Lehman Suit Against Barclays Reconvenes in Bankruptcy Court

Restructuring group head acknowledges no other buyers stepped forward in 2008 takeover

A Lehman Brothers' lawsuit against Barclays Plc reconvened in U.S. Bankruptcy Court in New York this week, with the former head of Lehman's restructuring group asserting that Barclays took unfair advantage of Lehman's haywire financial position during its takeover in September 2008.

The September 16, 2008, asset purchase agreement estimating the value of Lehman's holdings was wildly off base because of market turmoil, Mark Shapiro, the former head of Lehman's restructuring group who is now head of the Barclays restructuring group, told the court, according to a report by Dow Jones Daily Bankruptcy Review.

The case, which was on a summer break of almost two months before this week, alleges that the British company Barclays put a "secret" discount price of $45 billion on the New York broker-dealer's assets when they were really worth more than $50 billion.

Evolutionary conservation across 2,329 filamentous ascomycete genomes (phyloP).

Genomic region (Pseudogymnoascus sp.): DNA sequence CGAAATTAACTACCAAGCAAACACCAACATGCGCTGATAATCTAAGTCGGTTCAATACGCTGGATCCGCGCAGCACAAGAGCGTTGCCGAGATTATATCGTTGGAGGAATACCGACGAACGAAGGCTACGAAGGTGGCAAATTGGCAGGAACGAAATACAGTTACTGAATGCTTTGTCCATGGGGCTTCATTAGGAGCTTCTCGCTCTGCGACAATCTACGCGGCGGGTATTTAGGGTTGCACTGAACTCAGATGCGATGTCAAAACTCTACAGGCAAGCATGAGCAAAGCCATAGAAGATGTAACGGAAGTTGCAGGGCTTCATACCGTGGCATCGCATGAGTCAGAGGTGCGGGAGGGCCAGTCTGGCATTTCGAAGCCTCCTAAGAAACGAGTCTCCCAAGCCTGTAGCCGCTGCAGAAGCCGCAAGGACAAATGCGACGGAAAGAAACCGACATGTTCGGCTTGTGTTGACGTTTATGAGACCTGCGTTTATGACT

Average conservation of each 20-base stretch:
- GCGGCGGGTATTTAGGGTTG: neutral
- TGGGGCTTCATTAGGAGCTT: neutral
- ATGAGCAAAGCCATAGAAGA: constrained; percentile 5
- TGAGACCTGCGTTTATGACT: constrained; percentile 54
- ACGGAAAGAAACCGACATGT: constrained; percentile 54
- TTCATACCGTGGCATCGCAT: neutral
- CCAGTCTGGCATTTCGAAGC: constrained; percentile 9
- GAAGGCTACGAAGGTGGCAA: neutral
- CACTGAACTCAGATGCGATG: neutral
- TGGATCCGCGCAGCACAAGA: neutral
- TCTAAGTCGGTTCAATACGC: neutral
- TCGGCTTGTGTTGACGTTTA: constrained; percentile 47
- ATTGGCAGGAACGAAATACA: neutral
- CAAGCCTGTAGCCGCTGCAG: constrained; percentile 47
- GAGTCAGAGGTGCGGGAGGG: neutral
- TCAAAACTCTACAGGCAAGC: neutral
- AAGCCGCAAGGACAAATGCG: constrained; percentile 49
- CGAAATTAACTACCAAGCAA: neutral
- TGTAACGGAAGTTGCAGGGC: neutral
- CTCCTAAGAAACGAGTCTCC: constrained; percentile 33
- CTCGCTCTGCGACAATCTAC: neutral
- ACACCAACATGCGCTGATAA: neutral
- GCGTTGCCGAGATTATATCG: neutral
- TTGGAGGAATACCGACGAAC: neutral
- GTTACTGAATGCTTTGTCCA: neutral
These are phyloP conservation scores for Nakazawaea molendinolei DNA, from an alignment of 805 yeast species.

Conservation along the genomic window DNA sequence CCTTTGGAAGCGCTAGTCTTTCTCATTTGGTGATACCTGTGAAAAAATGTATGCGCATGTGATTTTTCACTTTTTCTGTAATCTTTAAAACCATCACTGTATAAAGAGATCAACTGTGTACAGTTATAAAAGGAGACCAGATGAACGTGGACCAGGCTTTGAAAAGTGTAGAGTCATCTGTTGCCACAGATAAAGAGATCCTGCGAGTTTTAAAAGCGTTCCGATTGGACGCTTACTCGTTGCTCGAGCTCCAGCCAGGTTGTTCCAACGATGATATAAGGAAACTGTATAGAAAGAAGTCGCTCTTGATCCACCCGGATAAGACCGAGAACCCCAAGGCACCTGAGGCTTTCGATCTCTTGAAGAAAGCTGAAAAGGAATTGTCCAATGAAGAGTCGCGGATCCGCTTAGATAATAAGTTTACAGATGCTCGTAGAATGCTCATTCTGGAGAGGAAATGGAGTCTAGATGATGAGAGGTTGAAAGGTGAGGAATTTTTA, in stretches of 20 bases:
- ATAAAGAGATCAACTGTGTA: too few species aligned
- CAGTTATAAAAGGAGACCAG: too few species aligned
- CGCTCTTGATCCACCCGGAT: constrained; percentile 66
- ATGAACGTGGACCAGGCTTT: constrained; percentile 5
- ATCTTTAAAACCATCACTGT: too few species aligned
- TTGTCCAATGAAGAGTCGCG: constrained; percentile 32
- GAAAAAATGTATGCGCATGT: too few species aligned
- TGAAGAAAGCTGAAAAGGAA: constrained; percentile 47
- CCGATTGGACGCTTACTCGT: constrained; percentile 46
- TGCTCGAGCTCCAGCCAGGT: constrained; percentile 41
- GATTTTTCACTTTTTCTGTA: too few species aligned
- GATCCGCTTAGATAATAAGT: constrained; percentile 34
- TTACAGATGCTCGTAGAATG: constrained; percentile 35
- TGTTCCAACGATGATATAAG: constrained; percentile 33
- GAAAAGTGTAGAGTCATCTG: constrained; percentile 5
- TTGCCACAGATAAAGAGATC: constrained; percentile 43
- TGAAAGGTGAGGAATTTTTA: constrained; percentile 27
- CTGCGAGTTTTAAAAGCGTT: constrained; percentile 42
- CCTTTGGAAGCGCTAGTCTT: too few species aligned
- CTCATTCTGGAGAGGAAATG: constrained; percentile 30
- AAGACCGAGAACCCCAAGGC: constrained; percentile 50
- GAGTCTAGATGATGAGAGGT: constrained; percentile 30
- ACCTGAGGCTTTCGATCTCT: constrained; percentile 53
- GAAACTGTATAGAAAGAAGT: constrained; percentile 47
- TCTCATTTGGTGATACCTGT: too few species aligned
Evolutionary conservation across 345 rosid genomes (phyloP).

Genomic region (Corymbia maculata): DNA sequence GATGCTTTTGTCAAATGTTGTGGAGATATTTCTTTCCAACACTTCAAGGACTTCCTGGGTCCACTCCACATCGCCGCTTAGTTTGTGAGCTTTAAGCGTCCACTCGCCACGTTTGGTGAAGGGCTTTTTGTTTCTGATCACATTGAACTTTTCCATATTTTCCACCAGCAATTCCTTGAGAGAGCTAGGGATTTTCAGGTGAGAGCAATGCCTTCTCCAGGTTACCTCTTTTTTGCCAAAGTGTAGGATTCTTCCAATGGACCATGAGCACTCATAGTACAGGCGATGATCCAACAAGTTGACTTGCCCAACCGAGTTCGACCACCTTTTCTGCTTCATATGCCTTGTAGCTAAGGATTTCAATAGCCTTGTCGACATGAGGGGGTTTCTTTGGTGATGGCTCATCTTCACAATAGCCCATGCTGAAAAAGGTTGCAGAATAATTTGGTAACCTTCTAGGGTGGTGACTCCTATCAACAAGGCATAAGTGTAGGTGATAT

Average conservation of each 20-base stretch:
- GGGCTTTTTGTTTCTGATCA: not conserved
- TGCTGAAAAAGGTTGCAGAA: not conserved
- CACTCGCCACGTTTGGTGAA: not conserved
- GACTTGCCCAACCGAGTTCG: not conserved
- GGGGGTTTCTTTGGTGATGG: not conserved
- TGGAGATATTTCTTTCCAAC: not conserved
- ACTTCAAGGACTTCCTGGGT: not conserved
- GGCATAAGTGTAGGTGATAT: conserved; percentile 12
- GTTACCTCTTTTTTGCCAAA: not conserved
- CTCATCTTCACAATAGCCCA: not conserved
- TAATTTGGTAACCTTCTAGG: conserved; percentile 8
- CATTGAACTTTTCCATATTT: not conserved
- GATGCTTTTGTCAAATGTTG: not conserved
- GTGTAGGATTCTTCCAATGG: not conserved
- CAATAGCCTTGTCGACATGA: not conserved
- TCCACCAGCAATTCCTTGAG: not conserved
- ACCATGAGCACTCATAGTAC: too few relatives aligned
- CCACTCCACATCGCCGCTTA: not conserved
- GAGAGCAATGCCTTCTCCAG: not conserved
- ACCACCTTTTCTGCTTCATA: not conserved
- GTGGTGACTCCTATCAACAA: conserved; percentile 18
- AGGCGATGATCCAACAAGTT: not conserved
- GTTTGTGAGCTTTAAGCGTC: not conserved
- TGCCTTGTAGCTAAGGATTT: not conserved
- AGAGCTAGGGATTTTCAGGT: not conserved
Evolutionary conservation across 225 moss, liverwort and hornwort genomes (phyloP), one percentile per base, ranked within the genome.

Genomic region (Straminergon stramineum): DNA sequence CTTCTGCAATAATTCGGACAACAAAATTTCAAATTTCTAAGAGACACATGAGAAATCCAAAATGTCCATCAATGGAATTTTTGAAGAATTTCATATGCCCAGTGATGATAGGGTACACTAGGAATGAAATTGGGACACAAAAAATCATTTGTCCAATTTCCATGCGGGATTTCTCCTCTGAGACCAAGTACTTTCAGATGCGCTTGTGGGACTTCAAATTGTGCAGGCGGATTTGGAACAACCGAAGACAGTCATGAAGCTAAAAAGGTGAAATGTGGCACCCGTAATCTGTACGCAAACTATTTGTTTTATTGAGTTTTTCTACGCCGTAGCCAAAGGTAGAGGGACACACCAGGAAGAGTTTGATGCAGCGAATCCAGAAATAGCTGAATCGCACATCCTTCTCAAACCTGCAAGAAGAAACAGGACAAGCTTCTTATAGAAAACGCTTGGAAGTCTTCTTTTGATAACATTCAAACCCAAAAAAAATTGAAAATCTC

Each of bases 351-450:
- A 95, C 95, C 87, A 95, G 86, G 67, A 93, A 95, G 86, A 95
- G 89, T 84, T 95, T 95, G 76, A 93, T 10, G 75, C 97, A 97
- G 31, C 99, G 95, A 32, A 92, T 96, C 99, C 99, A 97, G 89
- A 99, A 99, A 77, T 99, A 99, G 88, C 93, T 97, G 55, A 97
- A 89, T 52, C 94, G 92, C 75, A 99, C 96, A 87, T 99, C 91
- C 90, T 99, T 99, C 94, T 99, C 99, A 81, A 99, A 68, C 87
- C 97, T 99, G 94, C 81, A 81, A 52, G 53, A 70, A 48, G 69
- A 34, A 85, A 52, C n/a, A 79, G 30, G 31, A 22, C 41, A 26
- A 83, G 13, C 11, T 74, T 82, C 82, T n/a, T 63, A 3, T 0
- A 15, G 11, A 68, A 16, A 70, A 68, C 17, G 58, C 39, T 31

In defending Barclays, attorney David Boies of Boies, Schiller & Flexner LLP asked Shapiro, Barclays' first witness in the case, whether he thought Lehman could have found a better deal. "Shapiro said the firm couldn't, as there were no alternative buyers and Lehman's assets were plummeting quickly in value," according to the Dow Jones report.

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